Your monthly payment to a doctor or hospital will not be reported, but failing to pay will result in the bill being sent to a collection agency. That agency may report the account to your credit bureaus. Some, albeit only a few, hospitals will assign the bill to a collection agency but advise the agency not to report the bill to your credit report. The collection agency will attempt to collect the debt but not create a negative mark on your credit report.
VantageScore 3.0 to the rescue

The VantageScore is a direct competitor of FICO, and calculates your alternative credit score using the following factors:

  • Payment history -- 40 percent.
  • Depth of credit -- 21 percent.
  • Utilization -- 20 percent.
  • Balances -- 11 percent.
  • Recent credit -- 5 percent.
  • Available credit -- 3 percent.

It ranges from 300 to 850, and requires little to no credit history to calculate a score. This is a benefit for those 64 million Americans without a traditional credit score. Says CNN Money:

Credit scoring company VantageScore is trying to shed light on this mysterious group with its newest scoring model, which it estimates can assess an additional 30 (million) to 35 million people who were previously unscoreable. It does this by looking at 24 months of credit history, rather than six months, and by considering alternative data like rent and utility payments and public records when available.

FICO also has a special mortgage credit score that reflects timely payment of rent and other obligations.

If you must apply for a loan, find out which credit score the lender is using.

More from Money Talks News

May 30, 2014 11:33PM
It sounds like all of these bills DO affect your credit score if you don't pay them, so this is not terribly useful advice.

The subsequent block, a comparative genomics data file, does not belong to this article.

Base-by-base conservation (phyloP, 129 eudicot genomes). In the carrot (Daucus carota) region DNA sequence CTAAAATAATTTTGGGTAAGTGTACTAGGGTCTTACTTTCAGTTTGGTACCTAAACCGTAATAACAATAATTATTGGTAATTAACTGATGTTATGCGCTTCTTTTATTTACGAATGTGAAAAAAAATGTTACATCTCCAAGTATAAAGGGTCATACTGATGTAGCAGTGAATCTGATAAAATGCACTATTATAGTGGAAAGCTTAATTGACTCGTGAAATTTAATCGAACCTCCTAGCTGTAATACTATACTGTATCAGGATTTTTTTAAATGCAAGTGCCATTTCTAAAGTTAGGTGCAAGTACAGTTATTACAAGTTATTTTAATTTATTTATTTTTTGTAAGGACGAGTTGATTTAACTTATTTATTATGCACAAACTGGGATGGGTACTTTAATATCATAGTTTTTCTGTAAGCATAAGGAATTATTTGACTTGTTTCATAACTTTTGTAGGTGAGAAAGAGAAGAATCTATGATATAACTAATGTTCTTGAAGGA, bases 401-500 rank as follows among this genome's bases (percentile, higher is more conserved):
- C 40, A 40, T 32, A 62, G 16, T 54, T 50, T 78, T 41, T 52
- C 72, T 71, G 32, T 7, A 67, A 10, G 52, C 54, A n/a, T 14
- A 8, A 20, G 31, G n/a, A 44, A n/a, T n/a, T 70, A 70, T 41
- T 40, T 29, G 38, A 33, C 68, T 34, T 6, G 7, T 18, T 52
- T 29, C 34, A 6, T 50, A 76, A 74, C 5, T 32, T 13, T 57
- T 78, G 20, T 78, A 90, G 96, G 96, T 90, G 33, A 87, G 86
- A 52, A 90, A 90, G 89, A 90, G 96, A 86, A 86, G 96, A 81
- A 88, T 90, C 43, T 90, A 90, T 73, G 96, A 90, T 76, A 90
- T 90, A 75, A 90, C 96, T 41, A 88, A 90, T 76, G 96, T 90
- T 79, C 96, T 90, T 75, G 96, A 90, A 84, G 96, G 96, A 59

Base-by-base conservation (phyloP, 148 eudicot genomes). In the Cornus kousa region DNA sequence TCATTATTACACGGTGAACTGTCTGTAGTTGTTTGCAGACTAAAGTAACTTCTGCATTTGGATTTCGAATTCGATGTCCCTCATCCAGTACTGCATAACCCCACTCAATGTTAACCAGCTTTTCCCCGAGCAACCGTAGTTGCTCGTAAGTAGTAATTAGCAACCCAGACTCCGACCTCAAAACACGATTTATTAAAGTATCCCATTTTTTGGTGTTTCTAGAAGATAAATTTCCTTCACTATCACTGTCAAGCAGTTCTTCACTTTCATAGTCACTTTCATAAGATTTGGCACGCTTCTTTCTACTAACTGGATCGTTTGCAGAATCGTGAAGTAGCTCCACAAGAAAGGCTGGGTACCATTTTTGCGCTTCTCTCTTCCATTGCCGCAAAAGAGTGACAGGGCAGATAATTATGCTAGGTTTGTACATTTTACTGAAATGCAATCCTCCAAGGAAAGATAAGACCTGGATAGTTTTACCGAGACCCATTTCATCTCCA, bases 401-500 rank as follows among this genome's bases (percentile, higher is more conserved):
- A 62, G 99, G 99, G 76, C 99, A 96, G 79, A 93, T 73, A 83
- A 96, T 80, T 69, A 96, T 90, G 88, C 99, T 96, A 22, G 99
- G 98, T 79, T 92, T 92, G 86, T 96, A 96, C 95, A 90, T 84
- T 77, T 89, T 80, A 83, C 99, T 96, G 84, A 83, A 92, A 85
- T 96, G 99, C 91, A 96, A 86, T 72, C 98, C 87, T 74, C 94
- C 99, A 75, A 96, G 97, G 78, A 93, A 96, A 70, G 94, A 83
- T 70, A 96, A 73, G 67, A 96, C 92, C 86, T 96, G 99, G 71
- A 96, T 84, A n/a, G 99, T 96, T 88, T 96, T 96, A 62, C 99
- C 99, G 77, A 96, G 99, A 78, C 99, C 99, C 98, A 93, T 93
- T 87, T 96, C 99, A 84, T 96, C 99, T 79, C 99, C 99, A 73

May 30, 2014 4:06PM
The recession is not over at all. The media has chosen to say that and is focusing on a bogus jobs number that looks better because we're adding tens of thousands to Disability payments and millions more giving up looking for work making the employment picture look better than it is.
Jun 2, 2014 3:42AM
There is no such thing as a payment that increases your FICO score, the same could be said for credit card payments. Lack of payment decreases your score no matter what it's for as long as it's reported by the lender.

Your score will increase when you have a mix of credit used, low credit utilization and over time as your accounts age.

This article is pointless, if you want to learn about FICO scores you should read this:
Jun 2, 2014 11:33AM
Take the money....and run!!
Leave behind al the mumbo jumbo ....wake up in the morning and shake yourself of all restrains imposed on you by your bankers and all the "barnacles" attached to you like leaches over the yrs....Don't look back!!.....they need do not need them!!
Jun 2, 2014 9:26AM
Obviously this reporter has no clue.  My spouse was forced out at her firm at 62 and couldn't even get an interview with 30 years experience, a degree and 7 years as an office manager.  We are just kicked to the curb in involuntary retirement-doesn't matter if we can afford it, if you are white and mature there is no place for you if the Obama world.